At the same time that some members of Congress are pushing to keep the CNMI federal minimum wage at an immoral $5.55 an hour, we see other members heeding President Obama’s message by supporting an increase in the federal minimum wage. S. 460, introduced on March 5, 2013 by Senator Tom Harkin, and the companion bill, H.R. 1010, introduced by Rep. George Miller on March 6, 2013, both propose an increase of the federal minimum wage.

S. 460 and H.R. 1010, The Fair Minimum Wage Act of 2013, “amend the Fair Labor Standards Act of 1938 (FLSA) to increase the federal minimum wage for employees to: (1) $8.20 an hour on the first day of the third month after the enactment of this Act; (2) $9.15 an hour after one year; (3) $10.10 an hour after two years; and (4) the amount determined by the Secretary of Labor (based on increases in the Consumer Price Index) after three years, and annually every following year.”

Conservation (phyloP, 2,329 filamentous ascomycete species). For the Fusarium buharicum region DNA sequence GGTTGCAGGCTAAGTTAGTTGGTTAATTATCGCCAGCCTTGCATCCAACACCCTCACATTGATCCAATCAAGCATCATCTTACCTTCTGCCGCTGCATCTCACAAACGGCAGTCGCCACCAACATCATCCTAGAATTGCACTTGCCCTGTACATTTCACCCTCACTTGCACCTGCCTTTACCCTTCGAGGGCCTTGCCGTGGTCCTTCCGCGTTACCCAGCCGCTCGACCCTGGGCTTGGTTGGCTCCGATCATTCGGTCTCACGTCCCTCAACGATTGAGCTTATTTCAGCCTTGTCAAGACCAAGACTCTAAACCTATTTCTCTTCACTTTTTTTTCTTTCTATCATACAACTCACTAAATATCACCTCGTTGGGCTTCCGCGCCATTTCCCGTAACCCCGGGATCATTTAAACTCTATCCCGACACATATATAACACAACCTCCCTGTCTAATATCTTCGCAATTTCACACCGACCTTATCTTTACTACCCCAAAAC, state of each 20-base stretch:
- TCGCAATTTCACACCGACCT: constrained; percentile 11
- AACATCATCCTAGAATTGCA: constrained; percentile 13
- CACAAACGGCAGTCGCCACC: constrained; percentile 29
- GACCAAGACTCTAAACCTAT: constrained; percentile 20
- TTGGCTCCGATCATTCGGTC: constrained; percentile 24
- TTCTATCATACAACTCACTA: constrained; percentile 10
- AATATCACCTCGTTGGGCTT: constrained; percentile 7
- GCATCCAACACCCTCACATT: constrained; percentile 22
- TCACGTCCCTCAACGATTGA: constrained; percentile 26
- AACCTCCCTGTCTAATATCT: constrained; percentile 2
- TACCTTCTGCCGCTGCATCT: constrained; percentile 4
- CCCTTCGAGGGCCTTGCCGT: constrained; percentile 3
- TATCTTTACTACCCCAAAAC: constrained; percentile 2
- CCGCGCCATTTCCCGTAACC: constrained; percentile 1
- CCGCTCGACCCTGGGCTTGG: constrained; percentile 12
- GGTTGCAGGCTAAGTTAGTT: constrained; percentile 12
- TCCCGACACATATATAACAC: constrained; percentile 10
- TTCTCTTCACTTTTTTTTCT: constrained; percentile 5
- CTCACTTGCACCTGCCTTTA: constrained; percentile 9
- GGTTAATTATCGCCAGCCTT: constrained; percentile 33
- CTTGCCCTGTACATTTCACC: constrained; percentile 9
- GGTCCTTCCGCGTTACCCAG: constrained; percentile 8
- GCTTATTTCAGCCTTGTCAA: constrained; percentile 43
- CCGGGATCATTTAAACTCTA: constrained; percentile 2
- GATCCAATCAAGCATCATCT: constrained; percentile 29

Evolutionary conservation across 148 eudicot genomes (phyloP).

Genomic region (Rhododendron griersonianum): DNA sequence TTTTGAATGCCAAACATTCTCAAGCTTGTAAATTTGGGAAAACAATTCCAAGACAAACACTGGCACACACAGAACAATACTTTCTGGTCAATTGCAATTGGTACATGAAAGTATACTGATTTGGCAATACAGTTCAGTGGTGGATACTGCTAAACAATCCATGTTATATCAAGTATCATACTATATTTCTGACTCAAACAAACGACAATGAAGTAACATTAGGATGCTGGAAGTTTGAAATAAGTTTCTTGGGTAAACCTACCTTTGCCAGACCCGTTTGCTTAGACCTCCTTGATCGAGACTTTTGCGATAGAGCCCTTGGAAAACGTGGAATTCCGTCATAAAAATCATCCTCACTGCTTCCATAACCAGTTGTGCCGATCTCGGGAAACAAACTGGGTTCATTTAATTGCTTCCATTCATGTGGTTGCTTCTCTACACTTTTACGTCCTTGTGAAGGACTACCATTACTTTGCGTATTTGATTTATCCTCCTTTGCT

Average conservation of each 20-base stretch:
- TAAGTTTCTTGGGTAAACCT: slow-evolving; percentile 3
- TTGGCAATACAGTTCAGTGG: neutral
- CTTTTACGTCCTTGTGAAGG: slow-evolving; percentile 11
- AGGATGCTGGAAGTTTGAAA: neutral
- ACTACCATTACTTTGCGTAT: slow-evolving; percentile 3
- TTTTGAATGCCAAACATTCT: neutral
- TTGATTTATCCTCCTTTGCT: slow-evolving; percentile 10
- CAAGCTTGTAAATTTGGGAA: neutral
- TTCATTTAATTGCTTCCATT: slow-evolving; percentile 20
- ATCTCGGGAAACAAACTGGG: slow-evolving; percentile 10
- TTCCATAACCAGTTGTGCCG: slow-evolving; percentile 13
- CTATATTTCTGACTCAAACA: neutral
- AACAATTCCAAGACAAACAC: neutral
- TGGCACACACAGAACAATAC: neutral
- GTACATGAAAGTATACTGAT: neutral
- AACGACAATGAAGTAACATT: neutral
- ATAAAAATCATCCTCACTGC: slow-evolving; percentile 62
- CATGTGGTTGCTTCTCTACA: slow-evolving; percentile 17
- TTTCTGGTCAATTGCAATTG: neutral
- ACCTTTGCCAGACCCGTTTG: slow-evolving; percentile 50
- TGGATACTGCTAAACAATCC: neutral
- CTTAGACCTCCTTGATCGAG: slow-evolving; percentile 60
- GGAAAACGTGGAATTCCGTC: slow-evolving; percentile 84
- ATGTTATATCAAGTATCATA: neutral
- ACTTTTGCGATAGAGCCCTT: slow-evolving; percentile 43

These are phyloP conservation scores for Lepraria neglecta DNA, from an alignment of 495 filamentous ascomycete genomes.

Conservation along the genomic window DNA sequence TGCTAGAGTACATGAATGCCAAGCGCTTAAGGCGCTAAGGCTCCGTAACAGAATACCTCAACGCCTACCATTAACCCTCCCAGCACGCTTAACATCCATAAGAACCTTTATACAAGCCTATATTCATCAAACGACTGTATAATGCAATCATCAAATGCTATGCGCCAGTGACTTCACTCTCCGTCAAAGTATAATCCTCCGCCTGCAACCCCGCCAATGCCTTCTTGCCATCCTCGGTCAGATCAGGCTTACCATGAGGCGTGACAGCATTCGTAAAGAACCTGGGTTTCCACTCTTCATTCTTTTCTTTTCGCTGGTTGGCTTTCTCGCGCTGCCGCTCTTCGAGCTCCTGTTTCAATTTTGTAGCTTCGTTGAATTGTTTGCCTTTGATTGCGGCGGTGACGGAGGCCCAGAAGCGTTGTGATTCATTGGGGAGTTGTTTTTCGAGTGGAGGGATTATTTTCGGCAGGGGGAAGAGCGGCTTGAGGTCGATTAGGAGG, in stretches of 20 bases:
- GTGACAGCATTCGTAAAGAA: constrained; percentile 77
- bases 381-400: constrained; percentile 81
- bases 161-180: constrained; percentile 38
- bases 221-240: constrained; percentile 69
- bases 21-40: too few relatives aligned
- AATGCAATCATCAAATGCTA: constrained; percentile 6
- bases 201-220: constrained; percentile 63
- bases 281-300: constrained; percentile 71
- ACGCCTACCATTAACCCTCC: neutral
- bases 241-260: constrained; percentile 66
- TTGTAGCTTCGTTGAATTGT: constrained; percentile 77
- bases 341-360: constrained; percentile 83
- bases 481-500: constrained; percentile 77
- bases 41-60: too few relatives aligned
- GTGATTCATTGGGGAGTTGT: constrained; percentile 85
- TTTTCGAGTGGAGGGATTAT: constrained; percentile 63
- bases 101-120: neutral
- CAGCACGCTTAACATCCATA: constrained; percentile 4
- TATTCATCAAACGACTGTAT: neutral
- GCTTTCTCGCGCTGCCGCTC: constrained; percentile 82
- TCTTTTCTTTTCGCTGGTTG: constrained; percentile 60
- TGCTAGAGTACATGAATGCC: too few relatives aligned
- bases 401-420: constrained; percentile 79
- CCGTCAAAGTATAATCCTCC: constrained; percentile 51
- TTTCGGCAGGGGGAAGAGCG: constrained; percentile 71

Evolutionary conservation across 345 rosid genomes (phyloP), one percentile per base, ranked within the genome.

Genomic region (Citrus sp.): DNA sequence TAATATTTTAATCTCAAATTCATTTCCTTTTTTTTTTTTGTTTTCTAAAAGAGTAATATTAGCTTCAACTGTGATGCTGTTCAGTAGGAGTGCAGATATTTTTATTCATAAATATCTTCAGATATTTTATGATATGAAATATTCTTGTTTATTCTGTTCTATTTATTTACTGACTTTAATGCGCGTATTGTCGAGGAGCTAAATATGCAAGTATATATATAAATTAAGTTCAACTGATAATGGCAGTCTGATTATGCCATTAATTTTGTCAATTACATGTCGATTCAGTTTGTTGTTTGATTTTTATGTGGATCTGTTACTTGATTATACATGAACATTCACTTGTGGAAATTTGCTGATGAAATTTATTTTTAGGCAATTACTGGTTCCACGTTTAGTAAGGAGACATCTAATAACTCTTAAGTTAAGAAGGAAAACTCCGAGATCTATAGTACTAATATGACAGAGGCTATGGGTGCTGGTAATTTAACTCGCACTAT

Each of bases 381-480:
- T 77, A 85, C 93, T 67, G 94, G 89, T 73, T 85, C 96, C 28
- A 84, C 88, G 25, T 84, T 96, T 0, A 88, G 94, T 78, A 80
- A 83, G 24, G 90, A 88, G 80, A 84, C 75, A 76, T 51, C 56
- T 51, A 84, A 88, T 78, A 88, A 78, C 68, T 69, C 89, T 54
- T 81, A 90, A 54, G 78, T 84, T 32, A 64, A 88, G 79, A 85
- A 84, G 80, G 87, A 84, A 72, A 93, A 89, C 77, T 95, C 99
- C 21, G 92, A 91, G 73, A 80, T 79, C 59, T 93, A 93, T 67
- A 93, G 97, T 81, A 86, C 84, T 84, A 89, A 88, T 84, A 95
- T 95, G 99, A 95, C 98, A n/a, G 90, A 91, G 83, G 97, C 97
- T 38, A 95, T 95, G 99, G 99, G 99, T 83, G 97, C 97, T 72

It is perplexing that CNMI Delegate Gregorio Sablan who introduced H.R. 2200, which proposes to delay the federal minimum wage increase in the CNMI, is also one of the 141 cosponsors of H.R. 1010 that proposes to increase the federal minimum wage. Likewise, Senator Ron Wyden (D-OR), who sponsored H.R. 2200’s companion bills, S. 1237 and S. 256, is one of the 30 co-sponsors of  S. 460 that would raise the federal minimum wage. Both support delaying a fair wage for the workers in the CNMI who are some of the lowest paid workers on U.S. soil, while both support raising the minimum wage for other U.S. workers. Why? 
It is time to end the disparity between workers who toil on U.S. soil in the CNMI and workers who toil on U.S. soil in the U.S. mainland. The vast majority of the workers in the CNMI are disenfranchised, oppressed, and voiceless. Elected officials in the CNMI and in the U.S. must listen not only to employers and business organizations who stand to benefit by keeping wages artificially low, but to the workers ­–residents and nonresidents– most impacted by the low wages.